In D (which) can not refer to people. It can pnly refer to things...

Only left with A.

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SVP
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16 Jun 2005, 09:44
I think patchwork is plural. Hence the best choice left is A.

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Director
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16 Jun 2005, 09:56
If patchwork is plural then ans should be A.
Could someone verify if patchwork is singular or plural?

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GMAT Club Legend
Joined: 15 Dec 2003
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16 Jun 2005, 13:24
Check my explanations for preposition phrases and restrictive clauses here: http://www.gmatclub.com/phpbb/viewtopic ... 2&start=20
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Best Regards,

Paul

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SVP
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Re: SC: San Joaquin Valley [#permalink]

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16 Jun 2005, 14:38
It's the green fields (pl) that surround the town, and it is the patchwork (single) that bustles with farm workers.
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Intern
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16 Jun 2005, 22:49
Thanks to Paul.
I cracked this one only because I have read your explanation of restrictive clauses.

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VP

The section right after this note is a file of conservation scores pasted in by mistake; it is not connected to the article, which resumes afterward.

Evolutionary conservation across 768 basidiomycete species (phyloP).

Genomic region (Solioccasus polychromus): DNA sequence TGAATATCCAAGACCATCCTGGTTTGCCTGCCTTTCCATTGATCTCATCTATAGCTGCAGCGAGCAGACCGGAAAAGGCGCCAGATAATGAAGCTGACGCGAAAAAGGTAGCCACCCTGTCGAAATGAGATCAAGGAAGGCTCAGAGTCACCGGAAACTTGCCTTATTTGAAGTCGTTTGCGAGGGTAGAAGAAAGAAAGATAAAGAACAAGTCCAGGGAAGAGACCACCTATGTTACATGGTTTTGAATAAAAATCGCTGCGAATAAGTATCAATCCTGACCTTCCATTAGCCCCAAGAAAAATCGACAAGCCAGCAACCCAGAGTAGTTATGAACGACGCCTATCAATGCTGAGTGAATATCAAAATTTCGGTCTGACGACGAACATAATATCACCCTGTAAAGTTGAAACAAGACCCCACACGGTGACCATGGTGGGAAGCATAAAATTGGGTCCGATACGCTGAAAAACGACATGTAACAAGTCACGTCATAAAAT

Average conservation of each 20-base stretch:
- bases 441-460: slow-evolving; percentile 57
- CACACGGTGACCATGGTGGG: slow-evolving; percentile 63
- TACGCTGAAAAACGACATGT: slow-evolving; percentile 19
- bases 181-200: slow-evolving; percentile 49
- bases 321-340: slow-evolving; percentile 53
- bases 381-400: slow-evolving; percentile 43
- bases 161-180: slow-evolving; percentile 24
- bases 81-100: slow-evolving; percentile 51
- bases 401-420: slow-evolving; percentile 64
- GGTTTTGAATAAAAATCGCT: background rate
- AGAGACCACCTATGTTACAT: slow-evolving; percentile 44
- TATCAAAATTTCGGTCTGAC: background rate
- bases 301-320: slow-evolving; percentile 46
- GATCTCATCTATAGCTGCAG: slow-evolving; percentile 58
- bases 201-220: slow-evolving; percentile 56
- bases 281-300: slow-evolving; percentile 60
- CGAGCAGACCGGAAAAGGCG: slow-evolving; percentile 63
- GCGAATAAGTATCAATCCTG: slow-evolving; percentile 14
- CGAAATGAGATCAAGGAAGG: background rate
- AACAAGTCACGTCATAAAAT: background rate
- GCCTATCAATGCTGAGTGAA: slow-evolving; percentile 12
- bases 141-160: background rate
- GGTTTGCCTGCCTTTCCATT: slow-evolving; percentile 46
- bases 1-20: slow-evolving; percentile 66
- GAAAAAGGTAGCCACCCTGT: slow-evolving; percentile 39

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17 Jun 2005, 19:21
check this out. "B" is correct per "Erin" (TM)

http://www.testmagic.com/forums/showthread.php?t=620

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Manager
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25 Jul 2005, 20:19
Bhai wrote:
I think patchwork is plural. Hence the best choice left is A.

If patchwork is plural then it should be "bustle " not "bustles" because these are the patchwork od farms which are bustling with activity.

Answer should be B and if its A agreeing to Ritesh's reasoning then I think bustle has not been used correctly ..

Correct me if i am wrong

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Manager
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25 Jul 2005, 20:23
I understand paul's previous post and hence the reasoning for using "surround" but dont agree with the use of "many of them". it should be many of whom...

wow this question is a ball buster!

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Intern
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26 Jul 2005, 12:43
I am confused too... after reading "erin"'s posting on the external link.

What does the 379. refer to... is that from a particular book? kaplan? online? other? I'd like to read the OA's reasoning....

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26 Jul 2005, 12:43
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# In good years, the patchwork of green fields that surround